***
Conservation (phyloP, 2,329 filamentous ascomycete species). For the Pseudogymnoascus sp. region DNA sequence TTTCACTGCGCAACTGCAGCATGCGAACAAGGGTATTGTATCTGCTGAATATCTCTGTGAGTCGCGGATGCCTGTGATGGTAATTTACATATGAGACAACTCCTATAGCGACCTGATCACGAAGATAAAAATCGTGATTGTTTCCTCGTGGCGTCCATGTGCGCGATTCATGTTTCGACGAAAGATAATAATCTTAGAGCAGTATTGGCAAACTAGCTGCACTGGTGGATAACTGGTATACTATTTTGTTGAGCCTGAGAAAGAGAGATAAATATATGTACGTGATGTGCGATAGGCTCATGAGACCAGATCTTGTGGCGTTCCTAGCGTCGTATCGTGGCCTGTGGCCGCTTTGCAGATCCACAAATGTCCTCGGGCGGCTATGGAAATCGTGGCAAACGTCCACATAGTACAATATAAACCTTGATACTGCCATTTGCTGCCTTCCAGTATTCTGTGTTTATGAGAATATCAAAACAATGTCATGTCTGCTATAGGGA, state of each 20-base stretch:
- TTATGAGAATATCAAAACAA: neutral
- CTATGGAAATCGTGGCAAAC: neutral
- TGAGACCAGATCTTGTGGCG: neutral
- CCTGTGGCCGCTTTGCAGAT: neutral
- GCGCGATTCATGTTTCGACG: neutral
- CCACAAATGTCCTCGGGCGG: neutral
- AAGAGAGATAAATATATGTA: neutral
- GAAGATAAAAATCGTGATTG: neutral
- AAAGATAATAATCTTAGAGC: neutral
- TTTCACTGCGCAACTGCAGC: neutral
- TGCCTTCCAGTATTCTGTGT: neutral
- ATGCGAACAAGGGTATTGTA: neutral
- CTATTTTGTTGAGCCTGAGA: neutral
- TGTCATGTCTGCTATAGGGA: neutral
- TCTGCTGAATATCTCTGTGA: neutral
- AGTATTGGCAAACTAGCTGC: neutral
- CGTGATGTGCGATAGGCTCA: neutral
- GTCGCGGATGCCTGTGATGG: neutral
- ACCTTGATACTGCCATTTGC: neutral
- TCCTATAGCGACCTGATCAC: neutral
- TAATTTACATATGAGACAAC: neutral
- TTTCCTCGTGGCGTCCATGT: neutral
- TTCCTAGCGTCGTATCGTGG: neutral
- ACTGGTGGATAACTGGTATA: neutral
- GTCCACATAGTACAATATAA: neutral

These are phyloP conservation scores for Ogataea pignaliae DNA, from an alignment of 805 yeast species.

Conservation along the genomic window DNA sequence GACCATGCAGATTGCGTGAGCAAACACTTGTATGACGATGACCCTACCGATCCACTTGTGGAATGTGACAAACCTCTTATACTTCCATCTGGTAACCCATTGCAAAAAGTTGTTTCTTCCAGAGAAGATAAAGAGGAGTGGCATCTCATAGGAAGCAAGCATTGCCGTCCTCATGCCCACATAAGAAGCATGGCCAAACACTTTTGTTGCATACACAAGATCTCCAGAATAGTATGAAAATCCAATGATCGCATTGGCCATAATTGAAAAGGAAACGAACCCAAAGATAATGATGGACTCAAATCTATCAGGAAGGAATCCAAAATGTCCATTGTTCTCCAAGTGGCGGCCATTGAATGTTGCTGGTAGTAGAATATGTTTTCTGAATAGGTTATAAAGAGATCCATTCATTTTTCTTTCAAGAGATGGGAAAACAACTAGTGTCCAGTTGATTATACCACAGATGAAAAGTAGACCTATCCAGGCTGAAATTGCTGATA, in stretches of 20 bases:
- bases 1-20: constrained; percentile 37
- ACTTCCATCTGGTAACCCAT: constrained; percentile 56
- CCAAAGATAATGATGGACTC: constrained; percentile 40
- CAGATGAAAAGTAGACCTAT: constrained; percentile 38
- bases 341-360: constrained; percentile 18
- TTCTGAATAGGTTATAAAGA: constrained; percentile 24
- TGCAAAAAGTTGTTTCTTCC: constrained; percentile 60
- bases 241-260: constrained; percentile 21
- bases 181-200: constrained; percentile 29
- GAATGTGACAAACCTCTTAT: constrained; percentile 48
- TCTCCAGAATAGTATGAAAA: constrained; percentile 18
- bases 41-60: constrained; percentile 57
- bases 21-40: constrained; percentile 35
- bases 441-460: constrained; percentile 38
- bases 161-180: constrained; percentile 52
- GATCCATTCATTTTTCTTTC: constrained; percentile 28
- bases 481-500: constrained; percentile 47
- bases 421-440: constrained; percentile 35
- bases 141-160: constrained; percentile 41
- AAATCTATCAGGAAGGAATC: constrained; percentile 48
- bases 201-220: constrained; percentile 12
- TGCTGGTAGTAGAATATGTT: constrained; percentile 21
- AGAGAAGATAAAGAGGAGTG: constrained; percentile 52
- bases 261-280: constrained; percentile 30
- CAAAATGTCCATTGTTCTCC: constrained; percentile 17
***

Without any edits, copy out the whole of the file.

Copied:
Conservation (phyloP, 2,329 filamentous ascomycete species). For the Pseudogymnoascus sp. region DNA sequence TTTCACTGCGCAACTGCAGCATGCGAACAAGGGTATTGTATCTGCTGAATATCTCTGTGAGTCGCGGATGCCTGTGATGGTAATTTACATATGAGACAACTCCTATAGCGACCTGATCACGAAGATAAAAATCGTGATTGTTTCCTCGTGGCGTCCATGTGCGCGATTCATGTTTCGACGAAAGATAATAATCTTAGAGCAGTATTGGCAAACTAGCTGCACTGGTGGATAACTGGTATACTATTTTGTTGAGCCTGAGAAAGAGAGATAAATATATGTACGTGATGTGCGATAGGCTCATGAGACCAGATCTTGTGGCGTTCCTAGCGTCGTATCGTGGCCTGTGGCCGCTTTGCAGATCCACAAATGTCCTCGGGCGGCTATGGAAATCGTGGCAAACGTCCACATAGTACAATATAAACCTTGATACTGCCATTTGCTGCCTTCCAGTATTCTGTGTTTATGAGAATATCAAAACAATGTCATGTCTGCTATAGGGA, state of each 20-base stretch:
- TTATGAGAATATCAAAACAA: neutral
- CTATGGAAATCGTGGCAAAC: neutral
- TGAGACCAGATCTTGTGGCG: neutral
- CCTGTGGCCGCTTTGCAGAT: neutral
- GCGCGATTCATGTTTCGACG: neutral
- CCACAAATGTCCTCGGGCGG: neutral
- AAGAGAGATAAATATATGTA: neutral
- GAAGATAAAAATCGTGATTG: neutral
- AAAGATAATAATCTTAGAGC: neutral
- TTTCACTGCGCAACTGCAGC: neutral
- TGCCTTCCAGTATTCTGTGT: neutral
- ATGCGAACAAGGGTATTGTA: neutral
- CTATTTTGTTGAGCCTGAGA: neutral
- TGTCATGTCTGCTATAGGGA: neutral
- TCTGCTGAATATCTCTGTGA: neutral
- AGTATTGGCAAACTAGCTGC: neutral
- CGTGATGTGCGATAGGCTCA: neutral
- GTCGCGGATGCCTGTGATGG: neutral
- ACCTTGATACTGCCATTTGC: neutral
- TCCTATAGCGACCTGATCAC: neutral
- TAATTTACATATGAGACAAC: neutral
- TTTCCTCGTGGCGTCCATGT: neutral
- TTCCTAGCGTCGTATCGTGG: neutral
- ACTGGTGGATAACTGGTATA: neutral
- GTCCACATAGTACAATATAA: neutral

These are phyloP conservation scores for Ogataea pignaliae DNA, from an alignment of 805 yeast species.

Conservation along the genomic window DNA sequence GACCATGCAGATTGCGTGAGCAAACACTTGTATGACGATGACCCTACCGATCCACTTGTGGAATGTGACAAACCTCTTATACTTCCATCTGGTAACCCATTGCAAAAAGTTGTTTCTTCCAGAGAAGATAAAGAGGAGTGGCATCTCATAGGAAGCAAGCATTGCCGTCCTCATGCCCACATAAGAAGCATGGCCAAACACTTTTGTTGCATACACAAGATCTCCAGAATAGTATGAAAATCCAATGATCGCATTGGCCATAATTGAAAAGGAAACGAACCCAAAGATAATGATGGACTCAAATCTATCAGGAAGGAATCCAAAATGTCCATTGTTCTCCAAGTGGCGGCCATTGAATGTTGCTGGTAGTAGAATATGTTTTCTGAATAGGTTATAAAGAGATCCATTCATTTTTCTTTCAAGAGATGGGAAAACAACTAGTGTCCAGTTGATTATACCACAGATGAAAAGTAGACCTATCCAGGCTGAAATTGCTGATA, in stretches of 20 bases:
- bases 1-20: constrained; percentile 37
- ACTTCCATCTGGTAACCCAT: constrained; percentile 56
- CCAAAGATAATGATGGACTC: constrained; percentile 40
- CAGATGAAAAGTAGACCTAT: constrained; percentile 38
- bases 341-360: constrained; percentile 18
- TTCTGAATAGGTTATAAAGA: constrained; percentile 24
- TGCAAAAAGTTGTTTCTTCC: constrained; percentile 60
- bases 241-260: constrained; percentile 21
- bases 181-200: constrained; percentile 29
- GAATGTGACAAACCTCTTAT: constrained; percentile 48
- TCTCCAGAATAGTATGAAAA: constrained; percentile 18
- bases 41-60: constrained; percentile 57
- bases 21-40: constrained; percentile 35
- bases 441-460: constrained; percentile 38
- bases 161-180: constrained; percentile 52
- GATCCATTCATTTTTCTTTC: constrained; percentile 28
- bases 481-500: constrained; percentile 47
- bases 421-440: constrained; percentile 35
- bases 141-160: constrained; percentile 41
- AAATCTATCAGGAAGGAATC: constrained; percentile 48
- bases 201-220: constrained; percentile 12
- TGCTGGTAGTAGAATATGTT: constrained; percentile 21
- AGAGAAGATAAAGAGGAGTG: constrained; percentile 52
- bases 261-280: constrained; percentile 30
- CAAAATGTCCATTGTTCTCC: constrained; percentile 17